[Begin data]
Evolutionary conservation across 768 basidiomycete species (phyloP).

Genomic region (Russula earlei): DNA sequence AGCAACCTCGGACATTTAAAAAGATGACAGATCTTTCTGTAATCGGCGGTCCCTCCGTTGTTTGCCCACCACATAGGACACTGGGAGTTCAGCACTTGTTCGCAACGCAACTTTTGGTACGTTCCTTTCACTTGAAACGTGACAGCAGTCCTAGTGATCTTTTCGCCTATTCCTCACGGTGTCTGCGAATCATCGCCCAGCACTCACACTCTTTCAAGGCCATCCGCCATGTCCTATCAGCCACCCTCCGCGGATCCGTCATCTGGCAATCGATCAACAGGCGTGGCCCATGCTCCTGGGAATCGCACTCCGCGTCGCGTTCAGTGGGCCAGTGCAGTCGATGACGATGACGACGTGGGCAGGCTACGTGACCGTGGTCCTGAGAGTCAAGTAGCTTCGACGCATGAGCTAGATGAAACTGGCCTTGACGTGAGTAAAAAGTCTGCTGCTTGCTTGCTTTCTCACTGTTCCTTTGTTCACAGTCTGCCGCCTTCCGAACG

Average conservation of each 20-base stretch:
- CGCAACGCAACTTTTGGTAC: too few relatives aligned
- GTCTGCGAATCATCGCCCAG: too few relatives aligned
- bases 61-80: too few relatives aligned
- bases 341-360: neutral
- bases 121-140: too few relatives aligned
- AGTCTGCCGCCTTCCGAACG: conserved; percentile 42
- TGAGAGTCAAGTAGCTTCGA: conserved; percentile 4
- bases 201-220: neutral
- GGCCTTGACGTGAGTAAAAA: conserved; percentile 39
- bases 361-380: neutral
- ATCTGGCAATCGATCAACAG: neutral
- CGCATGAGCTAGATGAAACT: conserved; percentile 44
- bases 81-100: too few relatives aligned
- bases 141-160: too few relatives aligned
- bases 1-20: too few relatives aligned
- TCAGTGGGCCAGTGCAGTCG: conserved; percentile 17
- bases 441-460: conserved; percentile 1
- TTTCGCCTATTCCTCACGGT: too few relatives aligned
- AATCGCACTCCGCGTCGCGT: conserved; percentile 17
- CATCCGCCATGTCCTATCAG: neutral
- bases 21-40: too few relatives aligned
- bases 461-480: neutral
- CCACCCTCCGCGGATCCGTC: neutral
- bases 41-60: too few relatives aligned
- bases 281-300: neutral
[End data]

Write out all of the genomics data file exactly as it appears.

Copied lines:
Evolutionary conservation across 768 basidiomycete species (phyloP).

Genomic region (Russula earlei): DNA sequence AGCAACCTCGGACATTTAAAAAGATGACAGATCTTTCTGTAATCGGCGGTCCCTCCGTTGTTTGCCCACCACATAGGACACTGGGAGTTCAGCACTTGTTCGCAACGCAACTTTTGGTACGTTCCTTTCACTTGAAACGTGACAGCAGTCCTAGTGATCTTTTCGCCTATTCCTCACGGTGTCTGCGAATCATCGCCCAGCACTCACACTCTTTCAAGGCCATCCGCCATGTCCTATCAGCCACCCTCCGCGGATCCGTCATCTGGCAATCGATCAACAGGCGTGGCCCATGCTCCTGGGAATCGCACTCCGCGTCGCGTTCAGTGGGCCAGTGCAGTCGATGACGATGACGACGTGGGCAGGCTACGTGACCGTGGTCCTGAGAGTCAAGTAGCTTCGACGCATGAGCTAGATGAAACTGGCCTTGACGTGAGTAAAAAGTCTGCTGCTTGCTTGCTTTCTCACTGTTCCTTTGTTCACAGTCTGCCGCCTTCCGAACG

Average conservation of each 20-base stretch:
- CGCAACGCAACTTTTGGTAC: too few relatives aligned
- GTCTGCGAATCATCGCCCAG: too few relatives aligned
- bases 61-80: too few relatives aligned
- bases 341-360: neutral
- bases 121-140: too few relatives aligned
- AGTCTGCCGCCTTCCGAACG: conserved; percentile 42
- TGAGAGTCAAGTAGCTTCGA: conserved; percentile 4
- bases 201-220: neutral
- GGCCTTGACGTGAGTAAAAA: conserved; percentile 39
- bases 361-380: neutral
- ATCTGGCAATCGATCAACAG: neutral
- CGCATGAGCTAGATGAAACT: conserved; percentile 44
- bases 81-100: too few relatives aligned
- bases 141-160: too few relatives aligned
- bases 1-20: too few relatives aligned
- TCAGTGGGCCAGTGCAGTCG: conserved; percentile 17
- bases 441-460: conserved; percentile 1
- TTTCGCCTATTCCTCACGGT: too few relatives aligned
- AATCGCACTCCGCGTCGCGT: conserved; percentile 17
- CATCCGCCATGTCCTATCAG: neutral
- bases 21-40: too few relatives aligned
- bases 461-480: neutral
- CCACCCTCCGCGGATCCGTC: neutral
- bases 41-60: too few relatives aligned
- bases 281-300: neutral